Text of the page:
AS climate change, geopolitical tensions and diseases have strained the financial capacities of developing member countries, there is a “pressing” need for Asian Development Fund (ADF) grants to support their recovery efforts and long-term development plans, according to the Asian Development Bank (ADB).
ADB’s Independent Evaluation Department (IED) Director General Emmauel Jimenez said the multilateral development bank has used concessional resources well and has reached the “most vulnerable developing member countries at risk of debt distress.”
However, he said, “There is an opportunity to enhance ADF’s impact in several ways. Closing the monitoring and evaluation system gaps that limit the measurement of ADF outcomes and leveraging policy-based lending by reevaluating the cap for policy-based grants are some ways in which the ADF platform can be improved.”
ADF provides grants to ADB’s “poorest and most vulnerable” developing member countries.
A report from ADB’s IED noted that more concessional resources are needed for “key thematic priorities” such as climate change adaptation and transformative gender agenda.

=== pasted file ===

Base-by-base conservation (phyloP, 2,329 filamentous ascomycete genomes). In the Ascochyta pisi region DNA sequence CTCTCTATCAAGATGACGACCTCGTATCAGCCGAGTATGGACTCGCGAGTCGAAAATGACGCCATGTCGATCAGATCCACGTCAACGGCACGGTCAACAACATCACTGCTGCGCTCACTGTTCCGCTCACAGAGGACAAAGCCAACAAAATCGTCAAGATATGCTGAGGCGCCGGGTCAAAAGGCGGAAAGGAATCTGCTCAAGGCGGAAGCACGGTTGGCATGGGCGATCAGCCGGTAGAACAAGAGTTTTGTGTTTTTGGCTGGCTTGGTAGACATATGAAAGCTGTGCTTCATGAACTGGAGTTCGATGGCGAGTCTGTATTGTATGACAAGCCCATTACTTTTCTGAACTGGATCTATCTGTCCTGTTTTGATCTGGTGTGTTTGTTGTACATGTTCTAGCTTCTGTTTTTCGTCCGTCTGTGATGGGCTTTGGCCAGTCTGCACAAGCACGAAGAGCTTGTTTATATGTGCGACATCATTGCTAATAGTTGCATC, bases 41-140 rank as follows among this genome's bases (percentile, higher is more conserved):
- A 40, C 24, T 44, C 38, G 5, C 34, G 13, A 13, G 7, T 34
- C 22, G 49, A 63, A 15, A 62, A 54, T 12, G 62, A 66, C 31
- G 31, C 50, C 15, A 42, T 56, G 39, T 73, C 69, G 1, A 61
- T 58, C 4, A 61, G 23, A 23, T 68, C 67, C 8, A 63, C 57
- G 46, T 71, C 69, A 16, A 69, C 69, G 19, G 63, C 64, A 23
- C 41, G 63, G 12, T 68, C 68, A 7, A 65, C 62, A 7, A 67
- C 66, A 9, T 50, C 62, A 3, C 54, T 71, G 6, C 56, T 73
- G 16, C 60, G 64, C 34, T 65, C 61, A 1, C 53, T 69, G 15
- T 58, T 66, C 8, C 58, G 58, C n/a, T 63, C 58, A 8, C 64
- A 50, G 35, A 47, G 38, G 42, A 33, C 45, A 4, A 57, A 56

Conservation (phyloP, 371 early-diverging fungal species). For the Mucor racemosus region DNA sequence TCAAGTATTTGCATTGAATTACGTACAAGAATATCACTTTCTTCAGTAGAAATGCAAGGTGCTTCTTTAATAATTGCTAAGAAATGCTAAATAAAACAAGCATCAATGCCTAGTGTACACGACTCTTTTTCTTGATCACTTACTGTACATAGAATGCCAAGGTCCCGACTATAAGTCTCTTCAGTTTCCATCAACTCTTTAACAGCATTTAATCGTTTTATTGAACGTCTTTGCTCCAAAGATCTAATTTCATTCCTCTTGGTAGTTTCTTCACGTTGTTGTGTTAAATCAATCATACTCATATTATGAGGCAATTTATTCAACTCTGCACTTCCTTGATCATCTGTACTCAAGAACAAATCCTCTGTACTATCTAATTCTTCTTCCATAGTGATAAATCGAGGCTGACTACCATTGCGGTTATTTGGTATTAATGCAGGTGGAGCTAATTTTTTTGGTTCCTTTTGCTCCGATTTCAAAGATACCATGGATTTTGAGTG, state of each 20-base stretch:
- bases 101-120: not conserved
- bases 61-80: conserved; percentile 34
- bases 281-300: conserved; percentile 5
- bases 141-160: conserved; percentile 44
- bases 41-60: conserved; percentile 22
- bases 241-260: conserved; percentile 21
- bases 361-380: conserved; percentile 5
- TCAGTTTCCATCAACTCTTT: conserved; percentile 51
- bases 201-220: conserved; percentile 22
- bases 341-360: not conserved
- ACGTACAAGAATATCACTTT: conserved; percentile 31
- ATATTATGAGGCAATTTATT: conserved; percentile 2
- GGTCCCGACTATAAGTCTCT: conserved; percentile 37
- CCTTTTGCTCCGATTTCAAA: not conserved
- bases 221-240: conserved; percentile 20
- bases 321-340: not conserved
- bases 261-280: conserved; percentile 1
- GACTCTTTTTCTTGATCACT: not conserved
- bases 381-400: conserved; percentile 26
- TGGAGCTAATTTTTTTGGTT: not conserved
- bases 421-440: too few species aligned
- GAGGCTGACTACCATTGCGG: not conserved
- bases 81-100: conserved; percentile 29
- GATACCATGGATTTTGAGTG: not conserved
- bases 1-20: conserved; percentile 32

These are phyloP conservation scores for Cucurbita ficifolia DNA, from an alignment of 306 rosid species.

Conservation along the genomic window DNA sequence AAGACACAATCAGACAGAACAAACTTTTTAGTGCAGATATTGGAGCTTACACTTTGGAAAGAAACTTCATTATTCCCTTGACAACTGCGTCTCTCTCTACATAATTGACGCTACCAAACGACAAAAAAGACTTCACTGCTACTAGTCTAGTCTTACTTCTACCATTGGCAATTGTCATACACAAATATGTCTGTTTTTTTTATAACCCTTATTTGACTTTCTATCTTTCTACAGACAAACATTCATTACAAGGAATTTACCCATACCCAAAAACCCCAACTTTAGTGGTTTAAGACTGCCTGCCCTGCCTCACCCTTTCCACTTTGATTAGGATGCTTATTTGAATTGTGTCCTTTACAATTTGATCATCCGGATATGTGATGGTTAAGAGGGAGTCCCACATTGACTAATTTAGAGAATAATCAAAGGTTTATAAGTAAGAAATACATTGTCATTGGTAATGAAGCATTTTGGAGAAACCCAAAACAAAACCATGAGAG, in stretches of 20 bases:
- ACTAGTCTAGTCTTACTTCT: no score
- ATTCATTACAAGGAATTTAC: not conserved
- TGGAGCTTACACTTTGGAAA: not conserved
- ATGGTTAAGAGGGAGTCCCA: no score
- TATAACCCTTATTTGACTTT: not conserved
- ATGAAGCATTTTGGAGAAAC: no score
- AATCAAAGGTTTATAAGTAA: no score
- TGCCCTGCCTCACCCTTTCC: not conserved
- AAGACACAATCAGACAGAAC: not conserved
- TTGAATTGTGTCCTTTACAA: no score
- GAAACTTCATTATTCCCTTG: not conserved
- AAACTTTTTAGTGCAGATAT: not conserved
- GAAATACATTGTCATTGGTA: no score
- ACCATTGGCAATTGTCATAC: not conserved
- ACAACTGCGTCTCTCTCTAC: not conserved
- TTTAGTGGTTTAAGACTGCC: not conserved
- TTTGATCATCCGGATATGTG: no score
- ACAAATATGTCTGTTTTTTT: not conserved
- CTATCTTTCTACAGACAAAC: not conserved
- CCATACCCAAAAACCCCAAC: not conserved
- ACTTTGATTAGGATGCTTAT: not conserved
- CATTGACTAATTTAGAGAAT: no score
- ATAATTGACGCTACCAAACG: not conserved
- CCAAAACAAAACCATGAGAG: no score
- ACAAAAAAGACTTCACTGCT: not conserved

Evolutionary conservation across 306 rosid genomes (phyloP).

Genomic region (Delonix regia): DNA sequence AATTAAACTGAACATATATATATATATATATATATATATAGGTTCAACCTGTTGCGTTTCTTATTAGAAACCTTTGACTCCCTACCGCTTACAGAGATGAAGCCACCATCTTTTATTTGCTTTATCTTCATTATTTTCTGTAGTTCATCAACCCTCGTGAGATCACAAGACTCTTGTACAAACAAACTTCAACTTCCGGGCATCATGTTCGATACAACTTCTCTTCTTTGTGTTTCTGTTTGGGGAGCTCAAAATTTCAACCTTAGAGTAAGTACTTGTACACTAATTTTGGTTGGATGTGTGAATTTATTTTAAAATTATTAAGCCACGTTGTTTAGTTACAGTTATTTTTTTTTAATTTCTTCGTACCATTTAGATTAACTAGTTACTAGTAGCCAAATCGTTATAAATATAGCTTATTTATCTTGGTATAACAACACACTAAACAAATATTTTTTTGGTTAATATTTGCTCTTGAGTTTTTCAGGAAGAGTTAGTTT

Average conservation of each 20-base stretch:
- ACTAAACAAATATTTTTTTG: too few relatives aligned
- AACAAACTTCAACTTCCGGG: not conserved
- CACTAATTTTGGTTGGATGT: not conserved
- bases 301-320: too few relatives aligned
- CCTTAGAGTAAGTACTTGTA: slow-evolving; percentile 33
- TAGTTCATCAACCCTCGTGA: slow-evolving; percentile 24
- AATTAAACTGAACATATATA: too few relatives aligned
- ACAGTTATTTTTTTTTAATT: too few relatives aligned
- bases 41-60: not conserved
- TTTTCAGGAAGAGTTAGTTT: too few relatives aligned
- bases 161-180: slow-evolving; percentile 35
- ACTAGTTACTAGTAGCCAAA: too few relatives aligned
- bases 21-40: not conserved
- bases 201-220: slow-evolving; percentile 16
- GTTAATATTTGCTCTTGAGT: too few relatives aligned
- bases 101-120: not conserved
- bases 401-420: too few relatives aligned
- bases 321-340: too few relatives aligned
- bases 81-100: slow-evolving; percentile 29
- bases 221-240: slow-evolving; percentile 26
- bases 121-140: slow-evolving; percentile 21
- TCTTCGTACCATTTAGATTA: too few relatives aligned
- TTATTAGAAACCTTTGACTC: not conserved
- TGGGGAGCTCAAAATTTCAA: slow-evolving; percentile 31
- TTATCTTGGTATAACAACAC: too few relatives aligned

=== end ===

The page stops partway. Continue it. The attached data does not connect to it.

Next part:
IED assesses the performance of ADF operations every four years and provides lessons and recommendations for improving its development effectiveness and informing the next “replenishment,” ADB said in a statement on Tuesday.
The report released by ADB with the title, “Navigating through the Polycrisis: Asian Development Fund 12 and 13 Support to Vulnerable Countries,” noted that while ADF
allocations are relevant and target the most vulnerable developing member countries (DMCs), a number of issues must be considered in the ADF 14 replenishment discussions.
Among the recommendations, the report noted, is to “increase the allocation of thematic resources toward key ADF priorities.”
These priorities are [Regional Cooperation and Integration] RCI, [Disaster Risk Reduction-Climate Change Adaptation] DRR-CCA, and the Sustainable Development Goal (SDG) 5 transformative gender agenda.
Another recommendation, based on the report, is to “Revisit the country allocation framework to strengthen performance incentives while recognizing the importance of stability and predictability of allocations.”
Jimenez said ADF can improve as a platform in several ways: incentivizing performance within the country allocation framework; closing monitoring and evaluation system gaps that limit the measurement of ADF outcomes; and leveraging policy-based lending by reevaluating the cap for policy-based grants, improving the design of policy-based lending, and strengthening joint policy reform frameworks.
Lastly, he said, in response to a new area of demand, the ADF should provide “institutional guidance on crisis support in conflict-driven emergencies.”
“Amid multiple crises, the ADF has been instrumental in advancing the region’s development. It has become a platform of collaboration on a regional scale, uniting and consolidating donor efforts to alleviate poverty, foster economic resilience, and ensure a more equitable future for Asia and the Pacific,” Jimenez noted.